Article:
First of all, after many moons of slackassitude I have finally gotten around to adding some links. If ever you wondered where Lola goes when she's on the internet you now have a list. Of course, the list starts off with my girls, however, there are a few other sites I frequent that might give you a giggle or two, or at least give you a few options when you're looking to waste some time on the internet.
And now, on with the show...
As some of you know, I started out in this world as an artist. I was born with the bug. When all the other kids in the neighorhood were trying to unload watered down Hi-C to the adult population for a quarter a cup, I was taping my Crayola Creations up on the garage wall, having the Hi-C kids' table set up at the entrance, and pawning my glorious artwork off for a mere $50 a piece. I had noticed that all my friends' moms had their kids drawings on the fridge and decided that maybe they'd like some of mine up there as well, seeing as mine were more expertly rendered and all. No one could rock a crayola drawing of a mountain range and a unicorn like Lil Lola.
Later, I went to art school. Saying that I loved it would be a gross understatement. For the first time I was doing what I loved most each and every day. It was my element. However, as it happens with most post college kids, I got into the Real World (not the MTV version, the actual put-on-your-big-girl-panties-and-figure-out-how-to-pay-the-rent real world) and Life got in the way. My art started slipping away from me. It was replaced with cable bills, a grown-up job, dating, marriage, taking care of the elderly and their grandkids, and home repair.
After a while I forgot I ever had the inclination to paint/sculpt/take photographs/draw/etc. Then, one sad day, I realized that I had hidden my sketchbooks out of sight because every time I saw a blank sheet of drawing paper I felt ashamed. I was ashamed (and rightly so) because I knew that God had put this desire in me, had given me this gift of art, and I was not only wasting it but I refused it outright. I let the mundane override the blessing.
At that point I thought there was nothing I could do about it. My art had left me. I couldn't do it anymore. But that wasn't true. The truth was that I was scared. I was here in the grown up world and I didn't think I was a good enough artist to be successful. That fear kept me from painting for the better part of a decade.
In that time I went through a multitude of bad things happening to me. Life picked me up, shook me around, backhanded me, then dropped me on my head. Then one day I felt the old familiar tingle in my belly. I unearthed my sketchbook and went out and bought some watercolors and painted a portrait of two of my favorite little girls in the whole world to give to their mama for Mother's day. Just like that. It came out of nowhere.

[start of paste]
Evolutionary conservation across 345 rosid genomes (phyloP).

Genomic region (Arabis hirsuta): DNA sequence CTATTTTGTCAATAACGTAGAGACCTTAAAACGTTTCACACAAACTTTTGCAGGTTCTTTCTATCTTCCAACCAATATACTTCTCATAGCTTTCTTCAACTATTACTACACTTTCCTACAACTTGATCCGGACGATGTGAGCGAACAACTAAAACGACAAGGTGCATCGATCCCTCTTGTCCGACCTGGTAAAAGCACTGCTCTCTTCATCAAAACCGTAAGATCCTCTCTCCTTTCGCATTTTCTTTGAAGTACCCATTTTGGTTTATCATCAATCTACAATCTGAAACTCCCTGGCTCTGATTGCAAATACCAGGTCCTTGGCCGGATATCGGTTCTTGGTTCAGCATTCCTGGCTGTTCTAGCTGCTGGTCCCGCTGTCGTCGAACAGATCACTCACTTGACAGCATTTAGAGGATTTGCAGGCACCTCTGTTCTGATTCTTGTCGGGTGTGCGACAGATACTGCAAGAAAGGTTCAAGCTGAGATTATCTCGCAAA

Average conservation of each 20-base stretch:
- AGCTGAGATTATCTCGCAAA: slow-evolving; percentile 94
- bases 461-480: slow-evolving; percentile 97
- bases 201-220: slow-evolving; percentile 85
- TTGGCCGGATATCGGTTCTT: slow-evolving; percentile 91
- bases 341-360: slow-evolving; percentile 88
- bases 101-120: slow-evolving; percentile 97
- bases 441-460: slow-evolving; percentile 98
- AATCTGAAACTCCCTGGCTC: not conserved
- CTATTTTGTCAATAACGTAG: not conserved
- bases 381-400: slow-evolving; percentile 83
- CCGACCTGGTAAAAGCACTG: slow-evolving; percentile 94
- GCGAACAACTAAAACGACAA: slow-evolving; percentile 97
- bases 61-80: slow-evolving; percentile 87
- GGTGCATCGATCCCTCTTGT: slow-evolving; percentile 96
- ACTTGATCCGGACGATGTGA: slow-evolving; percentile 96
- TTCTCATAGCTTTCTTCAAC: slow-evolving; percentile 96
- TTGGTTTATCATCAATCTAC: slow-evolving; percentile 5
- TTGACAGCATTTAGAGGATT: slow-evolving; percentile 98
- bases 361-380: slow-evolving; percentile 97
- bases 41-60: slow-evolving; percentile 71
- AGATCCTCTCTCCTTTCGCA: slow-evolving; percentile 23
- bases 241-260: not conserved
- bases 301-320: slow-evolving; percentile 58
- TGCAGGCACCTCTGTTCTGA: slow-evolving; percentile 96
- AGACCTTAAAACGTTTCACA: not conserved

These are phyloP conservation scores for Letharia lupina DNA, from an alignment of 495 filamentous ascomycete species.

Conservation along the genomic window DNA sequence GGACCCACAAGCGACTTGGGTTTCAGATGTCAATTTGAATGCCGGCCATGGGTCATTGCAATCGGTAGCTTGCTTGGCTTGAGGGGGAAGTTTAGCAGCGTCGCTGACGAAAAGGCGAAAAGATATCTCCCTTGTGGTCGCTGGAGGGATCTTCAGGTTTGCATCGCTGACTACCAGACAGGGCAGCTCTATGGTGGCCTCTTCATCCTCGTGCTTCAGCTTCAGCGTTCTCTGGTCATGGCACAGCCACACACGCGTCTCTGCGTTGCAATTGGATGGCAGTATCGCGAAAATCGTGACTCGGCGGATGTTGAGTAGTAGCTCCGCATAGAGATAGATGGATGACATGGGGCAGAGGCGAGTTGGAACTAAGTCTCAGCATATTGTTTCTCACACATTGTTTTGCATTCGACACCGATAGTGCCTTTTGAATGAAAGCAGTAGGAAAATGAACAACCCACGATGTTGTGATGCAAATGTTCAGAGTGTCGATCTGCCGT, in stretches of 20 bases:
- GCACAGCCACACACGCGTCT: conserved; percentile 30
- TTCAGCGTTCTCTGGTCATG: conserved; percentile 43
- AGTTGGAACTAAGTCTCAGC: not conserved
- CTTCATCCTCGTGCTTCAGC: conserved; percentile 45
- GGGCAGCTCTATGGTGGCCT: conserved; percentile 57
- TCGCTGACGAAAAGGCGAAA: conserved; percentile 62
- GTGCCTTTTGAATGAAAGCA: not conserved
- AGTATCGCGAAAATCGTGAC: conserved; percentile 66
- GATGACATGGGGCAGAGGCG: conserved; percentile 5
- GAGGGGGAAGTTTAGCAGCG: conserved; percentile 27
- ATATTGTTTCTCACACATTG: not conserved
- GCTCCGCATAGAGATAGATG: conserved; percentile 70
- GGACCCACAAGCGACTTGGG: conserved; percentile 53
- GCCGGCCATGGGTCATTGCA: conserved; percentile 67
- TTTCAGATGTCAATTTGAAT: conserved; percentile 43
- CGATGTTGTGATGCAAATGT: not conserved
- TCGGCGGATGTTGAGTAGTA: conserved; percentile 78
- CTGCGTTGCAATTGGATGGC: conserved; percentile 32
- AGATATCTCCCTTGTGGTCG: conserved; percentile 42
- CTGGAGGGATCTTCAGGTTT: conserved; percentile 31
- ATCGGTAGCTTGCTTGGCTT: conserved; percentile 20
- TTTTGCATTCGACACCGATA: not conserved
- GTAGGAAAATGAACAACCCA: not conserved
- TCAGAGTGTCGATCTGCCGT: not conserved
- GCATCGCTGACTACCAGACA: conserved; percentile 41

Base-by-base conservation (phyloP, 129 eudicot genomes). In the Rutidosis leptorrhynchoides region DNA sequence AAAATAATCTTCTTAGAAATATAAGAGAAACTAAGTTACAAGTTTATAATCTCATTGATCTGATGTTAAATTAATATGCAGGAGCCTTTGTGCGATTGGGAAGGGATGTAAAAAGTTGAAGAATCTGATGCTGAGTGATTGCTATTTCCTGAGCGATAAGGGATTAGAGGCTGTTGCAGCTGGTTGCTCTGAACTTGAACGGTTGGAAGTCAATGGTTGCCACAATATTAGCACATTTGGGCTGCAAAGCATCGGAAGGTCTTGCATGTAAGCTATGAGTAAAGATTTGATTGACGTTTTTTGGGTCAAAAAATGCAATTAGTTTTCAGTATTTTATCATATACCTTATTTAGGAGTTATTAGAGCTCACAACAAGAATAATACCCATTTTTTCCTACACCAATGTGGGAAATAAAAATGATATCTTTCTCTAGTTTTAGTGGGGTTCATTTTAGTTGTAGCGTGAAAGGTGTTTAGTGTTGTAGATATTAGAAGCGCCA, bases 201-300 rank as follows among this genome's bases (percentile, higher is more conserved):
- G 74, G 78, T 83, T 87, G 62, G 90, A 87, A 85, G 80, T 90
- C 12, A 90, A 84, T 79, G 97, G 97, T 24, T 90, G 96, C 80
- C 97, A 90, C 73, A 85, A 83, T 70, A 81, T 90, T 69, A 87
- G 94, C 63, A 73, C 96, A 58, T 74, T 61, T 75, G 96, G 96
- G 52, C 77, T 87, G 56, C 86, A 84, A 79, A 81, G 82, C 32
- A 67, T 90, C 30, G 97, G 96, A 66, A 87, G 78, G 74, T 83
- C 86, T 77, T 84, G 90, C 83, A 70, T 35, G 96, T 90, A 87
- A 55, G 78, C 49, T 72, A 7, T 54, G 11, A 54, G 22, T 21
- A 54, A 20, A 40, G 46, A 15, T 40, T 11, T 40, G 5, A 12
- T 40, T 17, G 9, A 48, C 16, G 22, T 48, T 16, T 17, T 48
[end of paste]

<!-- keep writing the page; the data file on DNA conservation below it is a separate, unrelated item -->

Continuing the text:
Since then I have tried to draw a little every day. Every stroke of the pencil or pen counted. If I was on the phone I was doodling. I would sketch the characters in the books I was reading so I could see what they looked like. It was a whole lot of nothing sketches, but I was getting back in the habit of moving my pencil.
For my birthday, my ever supportive husband cleared all the stuff out of the junk room, bought me a good easel, and handed me cash money to buy supplies. My Dad, out of the blue, gave me a blank canvas. Since then I have painted every day. I have paint in my hair again, the callus is back on my middle finger of my left hand where the paintbrush hits, and my right brain is back in business.
Life still backhands me, and the rent is still due, but now there is a place I can escape for a while and recharge. My art came home to me, and just in time. The best part is, at 31 years old, I no longer care whether or not I'm good enough. I'm good enough for me. If the only place my paintings end up is on my parents' family room wall and in the homes of my nearest and dearest I can be happy that I am still following my dream. Dreams don't have to be world changing, but following them is ALWAYS life changing. I smile a lot more now.
And to my inspiration facillitator, the lovely and charming Miss A: Thank you. Go on, girl! Live it and love it, you Dream Follower you!